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Where to Get Great Cheesecake in Montreal

Ten delectable dairy dessert destinations

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Montreal isn’t especially known for its cheesecake, which is surprising given the city’s abundance of delis and love of unpretentious, calorie-packed dishes. Still, a few local delis o specialize in a dense, rich, sharp cheesecake that is unique to Montreal. A classic “Montreal-style” cheesecake is usually crustless and topped with glazed berries and a biscuit crumble; mostly, though, it’s just a whole lot of dairy and sugar.

Beyond the delis serving up cakes in this homegrown style, there are a few patisseries and restaurants that offer stand-out takes on the dessert, from light and airy Japanese-style cheesecake to decked out, sugar-loaded mini cakes.

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Note: Restaurants on this map are listed geographically.

Afroditi

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The cheesecake at this beloved Greek Parc-Ex bakery is served with lots of glazed berries and even more whipped cream. If that’s not rich enough for you, it also does an equally delicious chocolate-laden Oreo cheesecake.

Cheskie's

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It’s hard to go wrong with any of the dairy-based offerings at this iconic Jewish Mile End bakery. The dense, individually-portioned cheesecake is served sandwiched between thin layers of milk chocolate; a perfectly rich but not overly sweet appetizer before you move onto the bakery’s life-changing babka.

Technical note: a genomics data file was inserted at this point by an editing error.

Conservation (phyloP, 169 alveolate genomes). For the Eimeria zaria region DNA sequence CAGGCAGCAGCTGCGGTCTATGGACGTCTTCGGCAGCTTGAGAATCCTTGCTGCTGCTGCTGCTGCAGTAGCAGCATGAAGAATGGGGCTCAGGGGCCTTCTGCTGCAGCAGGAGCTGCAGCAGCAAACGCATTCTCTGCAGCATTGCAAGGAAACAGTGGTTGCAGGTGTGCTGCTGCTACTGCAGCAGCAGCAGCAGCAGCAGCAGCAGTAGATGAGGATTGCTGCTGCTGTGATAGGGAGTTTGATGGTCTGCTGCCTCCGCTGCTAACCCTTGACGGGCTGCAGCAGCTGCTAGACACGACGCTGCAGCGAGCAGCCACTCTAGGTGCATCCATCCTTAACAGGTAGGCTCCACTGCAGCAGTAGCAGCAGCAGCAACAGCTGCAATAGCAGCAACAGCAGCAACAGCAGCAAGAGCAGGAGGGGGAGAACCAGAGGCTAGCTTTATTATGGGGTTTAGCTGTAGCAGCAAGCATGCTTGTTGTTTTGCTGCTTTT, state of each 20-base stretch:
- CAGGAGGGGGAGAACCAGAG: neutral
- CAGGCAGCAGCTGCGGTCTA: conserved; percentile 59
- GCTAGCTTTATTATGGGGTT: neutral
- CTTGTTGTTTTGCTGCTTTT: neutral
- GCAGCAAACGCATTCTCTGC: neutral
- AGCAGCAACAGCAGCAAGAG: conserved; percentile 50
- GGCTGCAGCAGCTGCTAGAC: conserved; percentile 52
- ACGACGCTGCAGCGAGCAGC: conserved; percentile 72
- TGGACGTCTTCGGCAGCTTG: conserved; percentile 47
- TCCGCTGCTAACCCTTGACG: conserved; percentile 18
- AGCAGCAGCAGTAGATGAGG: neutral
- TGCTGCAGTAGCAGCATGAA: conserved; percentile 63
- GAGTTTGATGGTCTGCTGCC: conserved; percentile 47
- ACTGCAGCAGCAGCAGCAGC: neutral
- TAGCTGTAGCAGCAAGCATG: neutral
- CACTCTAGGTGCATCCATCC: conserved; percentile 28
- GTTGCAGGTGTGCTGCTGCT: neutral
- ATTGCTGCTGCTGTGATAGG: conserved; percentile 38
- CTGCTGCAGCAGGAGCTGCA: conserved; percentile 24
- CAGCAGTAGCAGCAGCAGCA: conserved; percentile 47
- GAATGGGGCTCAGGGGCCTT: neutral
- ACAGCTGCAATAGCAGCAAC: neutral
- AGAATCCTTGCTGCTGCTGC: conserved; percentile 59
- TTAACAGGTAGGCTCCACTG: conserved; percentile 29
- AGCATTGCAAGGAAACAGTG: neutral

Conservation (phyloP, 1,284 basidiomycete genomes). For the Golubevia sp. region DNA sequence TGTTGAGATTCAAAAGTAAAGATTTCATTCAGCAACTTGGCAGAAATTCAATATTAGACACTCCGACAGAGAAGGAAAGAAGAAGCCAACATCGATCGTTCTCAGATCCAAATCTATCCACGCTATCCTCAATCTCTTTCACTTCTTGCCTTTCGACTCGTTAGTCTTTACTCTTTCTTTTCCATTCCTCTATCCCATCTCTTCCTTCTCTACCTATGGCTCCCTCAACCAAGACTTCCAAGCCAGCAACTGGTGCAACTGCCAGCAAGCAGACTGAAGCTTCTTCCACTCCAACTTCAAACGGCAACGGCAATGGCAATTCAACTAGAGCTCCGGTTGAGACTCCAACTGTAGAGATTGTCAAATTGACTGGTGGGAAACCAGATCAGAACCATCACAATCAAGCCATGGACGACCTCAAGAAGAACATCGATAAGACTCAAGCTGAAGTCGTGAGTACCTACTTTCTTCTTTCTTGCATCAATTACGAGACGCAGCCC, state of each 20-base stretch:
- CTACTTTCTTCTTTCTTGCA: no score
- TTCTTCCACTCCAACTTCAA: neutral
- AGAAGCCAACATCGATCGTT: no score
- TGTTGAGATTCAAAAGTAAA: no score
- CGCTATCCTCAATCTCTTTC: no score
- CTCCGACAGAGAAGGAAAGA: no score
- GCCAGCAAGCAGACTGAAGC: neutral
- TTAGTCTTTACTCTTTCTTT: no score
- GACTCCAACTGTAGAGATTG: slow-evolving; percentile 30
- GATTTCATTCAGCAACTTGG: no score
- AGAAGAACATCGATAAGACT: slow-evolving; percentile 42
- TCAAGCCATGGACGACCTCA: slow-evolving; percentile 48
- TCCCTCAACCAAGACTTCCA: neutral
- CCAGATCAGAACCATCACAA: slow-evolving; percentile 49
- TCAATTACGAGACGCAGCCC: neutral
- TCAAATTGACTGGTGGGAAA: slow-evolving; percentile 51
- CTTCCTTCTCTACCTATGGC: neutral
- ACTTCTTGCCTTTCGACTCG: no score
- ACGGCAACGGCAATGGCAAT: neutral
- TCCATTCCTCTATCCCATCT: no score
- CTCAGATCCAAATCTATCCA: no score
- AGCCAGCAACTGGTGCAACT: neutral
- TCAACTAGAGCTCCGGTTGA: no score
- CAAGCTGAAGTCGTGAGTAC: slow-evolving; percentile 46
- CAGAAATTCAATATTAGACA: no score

Pâtisserie Rhubarbe

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Pâtisserie Rhubarbe’s stylishly fruity cheesecakes contain both baked and fresh cheese, and the flavour options changes depending on the season. Like most of Rhubarbe’s desserts, they’re as nice to look at as they are to eat.

Aux Vivres (multiple locations)

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Vegan cheesecake might sound like a hard sell, but Aux Vivre’s “uncheesecake” (or “gateau au faux-mage”) is beloved by vegans and could easily convert many a non-vegan. It naturally lacks the dense, pungent quality of a classic baked cheesecake, but it’s nicely tangy and has the light, creamy texture of a homemade no-bake cheesecake that somebody’s grandma brought to the picnic. (Also available at Aux Vivres’ Westmount location.)

Main Deli Steak House

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This deli’s smoked meat might have reportedly gone down in quality, so consider dessert instead: the Main’s Montreal-style slices are coated in a thick layer of strawberry jelly atop the signature biscuit crumbs. It’s less sweet than your average cheesecake, and has a delightfully homemade quality.

Yoko Cheesecake